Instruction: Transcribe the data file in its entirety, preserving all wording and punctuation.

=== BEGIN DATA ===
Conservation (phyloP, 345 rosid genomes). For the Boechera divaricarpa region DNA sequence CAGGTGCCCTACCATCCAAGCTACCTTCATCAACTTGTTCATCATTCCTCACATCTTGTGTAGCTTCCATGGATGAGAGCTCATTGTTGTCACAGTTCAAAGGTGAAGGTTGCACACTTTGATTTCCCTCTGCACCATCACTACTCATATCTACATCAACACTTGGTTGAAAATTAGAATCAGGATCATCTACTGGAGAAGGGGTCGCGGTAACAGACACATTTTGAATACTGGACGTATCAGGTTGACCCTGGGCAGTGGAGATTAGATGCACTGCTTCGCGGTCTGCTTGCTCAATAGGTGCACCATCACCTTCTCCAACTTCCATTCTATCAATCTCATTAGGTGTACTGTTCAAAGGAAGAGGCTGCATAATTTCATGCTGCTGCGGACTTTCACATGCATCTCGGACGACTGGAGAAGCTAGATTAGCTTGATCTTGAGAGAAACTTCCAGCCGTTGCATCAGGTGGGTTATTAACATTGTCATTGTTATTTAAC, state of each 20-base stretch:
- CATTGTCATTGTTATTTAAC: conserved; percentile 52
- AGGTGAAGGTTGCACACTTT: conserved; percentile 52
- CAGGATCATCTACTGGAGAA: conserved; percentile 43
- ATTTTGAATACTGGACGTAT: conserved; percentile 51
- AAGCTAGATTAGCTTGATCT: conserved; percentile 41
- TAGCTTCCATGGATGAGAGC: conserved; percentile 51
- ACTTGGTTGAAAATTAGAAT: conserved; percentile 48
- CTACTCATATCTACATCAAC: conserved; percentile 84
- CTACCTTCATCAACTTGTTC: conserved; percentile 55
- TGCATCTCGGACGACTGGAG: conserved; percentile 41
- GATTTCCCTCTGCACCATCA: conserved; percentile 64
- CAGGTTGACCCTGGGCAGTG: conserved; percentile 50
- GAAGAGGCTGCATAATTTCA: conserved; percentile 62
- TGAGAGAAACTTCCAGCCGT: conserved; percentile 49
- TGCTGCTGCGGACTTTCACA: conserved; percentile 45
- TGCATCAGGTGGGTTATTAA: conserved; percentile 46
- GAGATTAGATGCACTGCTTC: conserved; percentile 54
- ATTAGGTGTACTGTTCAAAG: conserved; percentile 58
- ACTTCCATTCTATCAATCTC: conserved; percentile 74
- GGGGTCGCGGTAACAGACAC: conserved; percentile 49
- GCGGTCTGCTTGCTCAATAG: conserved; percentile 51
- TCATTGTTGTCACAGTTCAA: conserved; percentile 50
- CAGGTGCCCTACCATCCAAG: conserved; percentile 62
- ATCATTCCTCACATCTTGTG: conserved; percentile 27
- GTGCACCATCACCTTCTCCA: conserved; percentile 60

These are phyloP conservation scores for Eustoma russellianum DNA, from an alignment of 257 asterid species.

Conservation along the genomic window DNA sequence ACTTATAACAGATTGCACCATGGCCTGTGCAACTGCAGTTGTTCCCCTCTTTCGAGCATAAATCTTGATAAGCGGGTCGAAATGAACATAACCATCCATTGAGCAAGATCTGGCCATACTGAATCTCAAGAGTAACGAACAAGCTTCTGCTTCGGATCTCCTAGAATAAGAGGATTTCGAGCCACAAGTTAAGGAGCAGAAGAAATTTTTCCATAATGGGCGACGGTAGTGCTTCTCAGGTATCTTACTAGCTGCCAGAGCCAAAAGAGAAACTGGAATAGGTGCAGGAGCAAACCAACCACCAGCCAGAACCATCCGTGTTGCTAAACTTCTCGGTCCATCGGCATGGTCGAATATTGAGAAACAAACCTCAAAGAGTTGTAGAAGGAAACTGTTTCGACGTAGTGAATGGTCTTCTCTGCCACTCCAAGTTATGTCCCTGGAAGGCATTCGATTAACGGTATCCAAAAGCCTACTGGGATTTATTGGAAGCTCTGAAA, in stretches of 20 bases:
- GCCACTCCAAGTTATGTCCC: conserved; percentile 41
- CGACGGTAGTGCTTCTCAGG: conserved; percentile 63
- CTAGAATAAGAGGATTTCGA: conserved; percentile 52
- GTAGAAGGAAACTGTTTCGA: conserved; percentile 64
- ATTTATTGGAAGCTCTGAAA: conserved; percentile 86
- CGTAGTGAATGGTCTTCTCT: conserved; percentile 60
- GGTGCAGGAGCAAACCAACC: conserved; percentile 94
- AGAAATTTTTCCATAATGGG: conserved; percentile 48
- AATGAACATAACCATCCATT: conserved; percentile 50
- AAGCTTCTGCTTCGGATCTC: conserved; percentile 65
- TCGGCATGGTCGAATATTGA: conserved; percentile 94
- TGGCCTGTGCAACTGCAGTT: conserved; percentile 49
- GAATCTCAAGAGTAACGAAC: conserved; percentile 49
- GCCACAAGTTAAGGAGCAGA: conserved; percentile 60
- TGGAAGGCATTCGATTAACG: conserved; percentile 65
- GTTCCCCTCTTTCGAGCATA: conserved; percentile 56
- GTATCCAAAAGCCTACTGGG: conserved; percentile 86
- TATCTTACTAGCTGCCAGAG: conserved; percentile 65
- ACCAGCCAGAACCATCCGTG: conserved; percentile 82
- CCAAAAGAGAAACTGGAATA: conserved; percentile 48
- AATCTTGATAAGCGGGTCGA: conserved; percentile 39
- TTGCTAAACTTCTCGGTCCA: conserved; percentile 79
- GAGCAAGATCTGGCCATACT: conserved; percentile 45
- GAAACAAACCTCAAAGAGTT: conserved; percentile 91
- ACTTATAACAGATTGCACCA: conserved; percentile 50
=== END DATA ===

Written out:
Conservation (phyloP, 345 rosid genomes). For the Boechera divaricarpa region DNA sequence CAGGTGCCCTACCATCCAAGCTACCTTCATCAACTTGTTCATCATTCCTCACATCTTGTGTAGCTTCCATGGATGAGAGCTCATTGTTGTCACAGTTCAAAGGTGAAGGTTGCACACTTTGATTTCCCTCTGCACCATCACTACTCATATCTACATCAACACTTGGTTGAAAATTAGAATCAGGATCATCTACTGGAGAAGGGGTCGCGGTAACAGACACATTTTGAATACTGGACGTATCAGGTTGACCCTGGGCAGTGGAGATTAGATGCACTGCTTCGCGGTCTGCTTGCTCAATAGGTGCACCATCACCTTCTCCAACTTCCATTCTATCAATCTCATTAGGTGTACTGTTCAAAGGAAGAGGCTGCATAATTTCATGCTGCTGCGGACTTTCACATGCATCTCGGACGACTGGAGAAGCTAGATTAGCTTGATCTTGAGAGAAACTTCCAGCCGTTGCATCAGGTGGGTTATTAACATTGTCATTGTTATTTAAC, state of each 20-base stretch:
- CATTGTCATTGTTATTTAAC: conserved; percentile 52
- AGGTGAAGGTTGCACACTTT: conserved; percentile 52
- CAGGATCATCTACTGGAGAA: conserved; percentile 43
- ATTTTGAATACTGGACGTAT: conserved; percentile 51
- AAGCTAGATTAGCTTGATCT: conserved; percentile 41
- TAGCTTCCATGGATGAGAGC: conserved; percentile 51
- ACTTGGTTGAAAATTAGAAT: conserved; percentile 48
- CTACTCATATCTACATCAAC: conserved; percentile 84
- CTACCTTCATCAACTTGTTC: conserved; percentile 55
- TGCATCTCGGACGACTGGAG: conserved; percentile 41
- GATTTCCCTCTGCACCATCA: conserved; percentile 64
- CAGGTTGACCCTGGGCAGTG: conserved; percentile 50
- GAAGAGGCTGCATAATTTCA: conserved; percentile 62
- TGAGAGAAACTTCCAGCCGT: conserved; percentile 49
- TGCTGCTGCGGACTTTCACA: conserved; percentile 45
- TGCATCAGGTGGGTTATTAA: conserved; percentile 46
- GAGATTAGATGCACTGCTTC: conserved; percentile 54
- ATTAGGTGTACTGTTCAAAG: conserved; percentile 58
- ACTTCCATTCTATCAATCTC: conserved; percentile 74
- GGGGTCGCGGTAACAGACAC: conserved; percentile 49
- GCGGTCTGCTTGCTCAATAG: conserved; percentile 51
- TCATTGTTGTCACAGTTCAA: conserved; percentile 50
- CAGGTGCCCTACCATCCAAG: conserved; percentile 62
- ATCATTCCTCACATCTTGTG: conserved; percentile 27
- GTGCACCATCACCTTCTCCA: conserved; percentile 60

These are phyloP conservation scores for Eustoma russellianum DNA, from an alignment of 257 asterid species.

Conservation along the genomic window DNA sequence ACTTATAACAGATTGCACCATGGCCTGTGCAACTGCAGTTGTTCCCCTCTTTCGAGCATAAATCTTGATAAGCGGGTCGAAATGAACATAACCATCCATTGAGCAAGATCTGGCCATACTGAATCTCAAGAGTAACGAACAAGCTTCTGCTTCGGATCTCCTAGAATAAGAGGATTTCGAGCCACAAGTTAAGGAGCAGAAGAAATTTTTCCATAATGGGCGACGGTAGTGCTTCTCAGGTATCTTACTAGCTGCCAGAGCCAAAAGAGAAACTGGAATAGGTGCAGGAGCAAACCAACCACCAGCCAGAACCATCCGTGTTGCTAAACTTCTCGGTCCATCGGCATGGTCGAATATTGAGAAACAAACCTCAAAGAGTTGTAGAAGGAAACTGTTTCGACGTAGTGAATGGTCTTCTCTGCCACTCCAAGTTATGTCCCTGGAAGGCATTCGATTAACGGTATCCAAAAGCCTACTGGGATTTATTGGAAGCTCTGAAA, in stretches of 20 bases:
- GCCACTCCAAGTTATGTCCC: conserved; percentile 41
- CGACGGTAGTGCTTCTCAGG: conserved; percentile 63
- CTAGAATAAGAGGATTTCGA: conserved; percentile 52
- GTAGAAGGAAACTGTTTCGA: conserved; percentile 64
- ATTTATTGGAAGCTCTGAAA: conserved; percentile 86
- CGTAGTGAATGGTCTTCTCT: conserved; percentile 60
- GGTGCAGGAGCAAACCAACC: conserved; percentile 94
- AGAAATTTTTCCATAATGGG: conserved; percentile 48
- AATGAACATAACCATCCATT: conserved; percentile 50
- AAGCTTCTGCTTCGGATCTC: conserved; percentile 65
- TCGGCATGGTCGAATATTGA: conserved; percentile 94
- TGGCCTGTGCAACTGCAGTT: conserved; percentile 49
- GAATCTCAAGAGTAACGAAC: conserved; percentile 49
- GCCACAAGTTAAGGAGCAGA: conserved; percentile 60
- TGGAAGGCATTCGATTAACG: conserved; percentile 65
- GTTCCCCTCTTTCGAGCATA: conserved; percentile 56
- GTATCCAAAAGCCTACTGGG: conserved; percentile 86
- TATCTTACTAGCTGCCAGAG: conserved; percentile 65
- ACCAGCCAGAACCATCCGTG: conserved; percentile 82
- CCAAAAGAGAAACTGGAATA: conserved; percentile 48
- AATCTTGATAAGCGGGTCGA: conserved; percentile 39
- TTGCTAAACTTCTCGGTCCA: conserved; percentile 79
- GAGCAAGATCTGGCCATACT: conserved; percentile 45
- GAAACAAACCTCAAAGAGTT: conserved; percentile 91
- ACTTATAACAGATTGCACCA: conserved; percentile 50